An unusual case out of Michigan recently brings to light some interesting issues relating to paternity and custody when the father happens to be a convicted sex offender.
Whenever a mother seeks financial support for her child from the state because she qualifies for such support based on income, the state generally begins an inquiry about the parentage of the child. Why? Quite simply, the state would prefer the natural father pay for the support of the child rather than the state, so long as the natural father can be identified and has the ability to pay.
When a young woman applied for aid in Michigan, the state Department of Human Services began an inquiry into the child’s parentage. The mother provided the name and address of the biological father; the state contacted the father and requested he submit to a DNA test. The father did so and the test revealed he was in fact the biological father.
At this point, the state procedure in Michigan is for the prosecuting attorney’s office to pursue an administrative order establishing paternity and child support. The prosecutor in this case never investigated the background of the father – a twice convicted rapist – or the circumstances of the conception of the child from a sexual assault. Instead, the prosecutor thought this was a typical case and asked the mother to sign a consent form that would allow the support case to proceed. Things get confusing here – somehow the case also included a custody request. By the time the case was presented to the judge, it appeared a simple consent case – even though the mother did not consent to a custody award. The judge signed off on the form judgment and ordered not only support but awarded joint custody rights to the father, the sexual offender.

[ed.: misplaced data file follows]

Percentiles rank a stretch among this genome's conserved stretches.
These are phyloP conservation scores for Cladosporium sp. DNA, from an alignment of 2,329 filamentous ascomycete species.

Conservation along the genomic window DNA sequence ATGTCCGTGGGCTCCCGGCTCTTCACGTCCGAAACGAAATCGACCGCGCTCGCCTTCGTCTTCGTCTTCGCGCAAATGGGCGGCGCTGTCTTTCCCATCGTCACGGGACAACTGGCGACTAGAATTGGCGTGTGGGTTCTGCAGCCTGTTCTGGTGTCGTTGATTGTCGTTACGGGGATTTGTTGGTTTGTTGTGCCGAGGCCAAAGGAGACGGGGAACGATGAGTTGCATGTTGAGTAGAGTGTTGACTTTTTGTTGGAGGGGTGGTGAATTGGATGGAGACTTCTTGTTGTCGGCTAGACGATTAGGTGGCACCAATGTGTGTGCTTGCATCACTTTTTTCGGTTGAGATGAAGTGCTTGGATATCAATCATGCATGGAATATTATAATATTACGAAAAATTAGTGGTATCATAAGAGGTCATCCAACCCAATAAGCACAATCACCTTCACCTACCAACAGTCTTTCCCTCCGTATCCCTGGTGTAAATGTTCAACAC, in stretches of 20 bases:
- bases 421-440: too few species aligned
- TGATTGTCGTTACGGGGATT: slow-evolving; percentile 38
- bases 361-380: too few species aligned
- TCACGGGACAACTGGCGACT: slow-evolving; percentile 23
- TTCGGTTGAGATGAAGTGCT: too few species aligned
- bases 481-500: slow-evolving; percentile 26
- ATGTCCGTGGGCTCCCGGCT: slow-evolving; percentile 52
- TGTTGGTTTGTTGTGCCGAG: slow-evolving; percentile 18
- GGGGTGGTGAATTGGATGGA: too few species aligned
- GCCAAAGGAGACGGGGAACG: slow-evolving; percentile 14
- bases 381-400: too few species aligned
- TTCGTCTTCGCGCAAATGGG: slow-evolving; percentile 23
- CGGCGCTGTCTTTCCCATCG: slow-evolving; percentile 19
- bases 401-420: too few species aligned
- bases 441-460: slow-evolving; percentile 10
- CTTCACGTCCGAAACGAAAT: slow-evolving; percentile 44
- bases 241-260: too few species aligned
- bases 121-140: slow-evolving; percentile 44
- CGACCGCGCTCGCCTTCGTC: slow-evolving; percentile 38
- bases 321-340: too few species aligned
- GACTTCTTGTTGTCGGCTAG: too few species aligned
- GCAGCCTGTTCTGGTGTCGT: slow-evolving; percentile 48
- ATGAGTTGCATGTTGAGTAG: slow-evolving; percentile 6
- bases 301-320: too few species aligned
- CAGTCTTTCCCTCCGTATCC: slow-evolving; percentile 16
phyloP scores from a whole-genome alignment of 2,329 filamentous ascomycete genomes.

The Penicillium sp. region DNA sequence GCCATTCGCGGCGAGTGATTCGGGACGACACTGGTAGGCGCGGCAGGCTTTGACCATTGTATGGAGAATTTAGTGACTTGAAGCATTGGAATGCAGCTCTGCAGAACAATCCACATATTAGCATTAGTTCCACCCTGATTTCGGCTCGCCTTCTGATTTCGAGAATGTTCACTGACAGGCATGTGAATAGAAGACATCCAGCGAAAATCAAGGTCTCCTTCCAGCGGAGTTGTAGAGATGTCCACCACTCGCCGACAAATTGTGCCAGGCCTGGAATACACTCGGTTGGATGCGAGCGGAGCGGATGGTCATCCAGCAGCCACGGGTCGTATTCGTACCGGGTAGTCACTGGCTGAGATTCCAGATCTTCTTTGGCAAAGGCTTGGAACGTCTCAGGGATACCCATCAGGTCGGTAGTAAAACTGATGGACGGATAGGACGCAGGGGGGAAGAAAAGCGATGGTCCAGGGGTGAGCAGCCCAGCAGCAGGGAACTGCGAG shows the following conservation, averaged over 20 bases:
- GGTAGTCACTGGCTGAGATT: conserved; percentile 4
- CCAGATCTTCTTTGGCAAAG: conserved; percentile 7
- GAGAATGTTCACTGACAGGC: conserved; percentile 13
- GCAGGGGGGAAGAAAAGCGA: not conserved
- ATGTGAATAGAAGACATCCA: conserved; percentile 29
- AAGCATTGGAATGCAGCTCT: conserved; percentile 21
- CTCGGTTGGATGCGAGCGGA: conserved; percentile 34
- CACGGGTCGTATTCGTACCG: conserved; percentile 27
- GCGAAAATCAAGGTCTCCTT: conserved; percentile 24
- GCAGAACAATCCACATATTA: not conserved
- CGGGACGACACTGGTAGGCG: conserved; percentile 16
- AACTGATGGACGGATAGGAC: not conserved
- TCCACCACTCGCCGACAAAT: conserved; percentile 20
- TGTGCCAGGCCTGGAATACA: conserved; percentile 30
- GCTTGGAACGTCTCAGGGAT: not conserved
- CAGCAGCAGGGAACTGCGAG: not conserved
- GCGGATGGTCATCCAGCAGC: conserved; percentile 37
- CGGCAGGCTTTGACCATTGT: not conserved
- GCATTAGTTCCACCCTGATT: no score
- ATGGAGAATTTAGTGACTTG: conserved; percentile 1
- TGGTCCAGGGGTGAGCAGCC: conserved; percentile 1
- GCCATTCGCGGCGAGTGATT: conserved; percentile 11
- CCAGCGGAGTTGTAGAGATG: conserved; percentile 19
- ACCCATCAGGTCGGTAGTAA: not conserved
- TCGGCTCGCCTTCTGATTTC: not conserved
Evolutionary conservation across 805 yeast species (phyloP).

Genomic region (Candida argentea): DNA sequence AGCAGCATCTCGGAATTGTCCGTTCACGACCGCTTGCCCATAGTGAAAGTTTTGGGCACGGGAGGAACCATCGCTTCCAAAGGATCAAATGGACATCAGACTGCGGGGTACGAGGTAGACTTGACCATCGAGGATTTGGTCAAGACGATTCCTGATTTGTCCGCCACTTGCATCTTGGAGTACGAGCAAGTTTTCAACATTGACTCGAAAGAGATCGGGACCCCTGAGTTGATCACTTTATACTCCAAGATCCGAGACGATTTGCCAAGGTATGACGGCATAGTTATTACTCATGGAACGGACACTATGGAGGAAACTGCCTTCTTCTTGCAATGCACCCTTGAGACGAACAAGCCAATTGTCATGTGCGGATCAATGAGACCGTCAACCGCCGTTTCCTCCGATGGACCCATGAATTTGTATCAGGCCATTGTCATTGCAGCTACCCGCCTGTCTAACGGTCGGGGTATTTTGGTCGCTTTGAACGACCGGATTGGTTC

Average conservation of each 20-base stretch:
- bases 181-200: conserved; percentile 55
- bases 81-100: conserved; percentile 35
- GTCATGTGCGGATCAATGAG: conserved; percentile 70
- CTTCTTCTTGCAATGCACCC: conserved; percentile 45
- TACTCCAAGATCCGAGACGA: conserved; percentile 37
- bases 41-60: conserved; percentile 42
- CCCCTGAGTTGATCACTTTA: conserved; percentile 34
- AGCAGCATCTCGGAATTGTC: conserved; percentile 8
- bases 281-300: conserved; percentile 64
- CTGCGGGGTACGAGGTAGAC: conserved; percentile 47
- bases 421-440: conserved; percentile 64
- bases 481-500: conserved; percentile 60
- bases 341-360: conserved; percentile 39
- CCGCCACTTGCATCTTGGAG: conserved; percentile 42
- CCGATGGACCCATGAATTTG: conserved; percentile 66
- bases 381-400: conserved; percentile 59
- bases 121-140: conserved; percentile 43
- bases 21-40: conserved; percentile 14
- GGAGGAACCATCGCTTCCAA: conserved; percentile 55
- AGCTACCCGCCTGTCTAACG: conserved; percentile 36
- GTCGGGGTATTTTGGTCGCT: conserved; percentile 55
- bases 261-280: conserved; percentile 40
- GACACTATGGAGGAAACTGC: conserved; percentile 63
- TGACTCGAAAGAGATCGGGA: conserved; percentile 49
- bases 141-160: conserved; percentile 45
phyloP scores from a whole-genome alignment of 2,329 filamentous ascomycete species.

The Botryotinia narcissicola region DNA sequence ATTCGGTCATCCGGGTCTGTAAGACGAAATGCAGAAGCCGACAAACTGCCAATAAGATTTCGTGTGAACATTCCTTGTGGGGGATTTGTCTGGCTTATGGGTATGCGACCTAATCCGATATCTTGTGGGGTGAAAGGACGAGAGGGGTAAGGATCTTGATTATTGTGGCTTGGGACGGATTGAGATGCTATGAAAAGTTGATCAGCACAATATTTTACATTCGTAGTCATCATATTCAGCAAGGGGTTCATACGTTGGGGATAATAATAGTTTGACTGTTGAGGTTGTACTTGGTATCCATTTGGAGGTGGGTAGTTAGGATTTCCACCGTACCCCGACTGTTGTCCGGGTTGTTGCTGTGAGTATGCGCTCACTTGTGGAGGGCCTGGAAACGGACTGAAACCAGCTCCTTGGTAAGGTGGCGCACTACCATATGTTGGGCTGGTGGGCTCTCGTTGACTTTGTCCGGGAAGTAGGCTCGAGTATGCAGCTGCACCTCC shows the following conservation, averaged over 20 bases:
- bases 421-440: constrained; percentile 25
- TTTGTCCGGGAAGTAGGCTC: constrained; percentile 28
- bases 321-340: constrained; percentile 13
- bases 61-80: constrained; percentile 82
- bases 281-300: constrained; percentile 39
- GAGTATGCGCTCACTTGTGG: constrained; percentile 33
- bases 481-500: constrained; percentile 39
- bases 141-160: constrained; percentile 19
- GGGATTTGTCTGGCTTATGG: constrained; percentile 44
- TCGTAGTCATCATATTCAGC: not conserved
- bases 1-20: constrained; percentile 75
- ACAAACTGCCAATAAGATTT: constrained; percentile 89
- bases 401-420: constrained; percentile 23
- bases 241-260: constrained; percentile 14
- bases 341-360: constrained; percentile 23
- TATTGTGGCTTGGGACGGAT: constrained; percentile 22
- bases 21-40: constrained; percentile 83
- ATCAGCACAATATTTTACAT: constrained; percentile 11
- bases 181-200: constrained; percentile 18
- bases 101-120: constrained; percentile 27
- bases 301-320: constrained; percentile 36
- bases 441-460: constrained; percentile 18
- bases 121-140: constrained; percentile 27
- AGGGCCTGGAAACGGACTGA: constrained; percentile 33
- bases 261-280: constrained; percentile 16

After the court became aware of the history of the father, the court stayed its order and the case is in the process of settling where the father will not have custody rights.
How could this happen?
According to the news stories, the prosecutor has the duty to investigate and apparently did not do enough to uncover the background. It seems that some process should be in place so that once a registered sexual offender becomes the target of a child support inquiry, the status of the offender pops up in the computer immediately so that no court would face this situation.
In Missouri, the Division of Children’s Services has the responsibility for pursuing reimbursement cases like the one in Michigan, and normally they run a background check on any identified father. Missouri law specifically prohibits any court from awarding a registered sex offender or a person convicted of a long list of sexual offenses from having any custody rights to a child. So, in the unlikely event something like the Michigan situation happened in Missouri, the order would become immediately void because no judge has the authority to grant such custody.
If you have questions about custody and sexual offenders, contact us – we can help.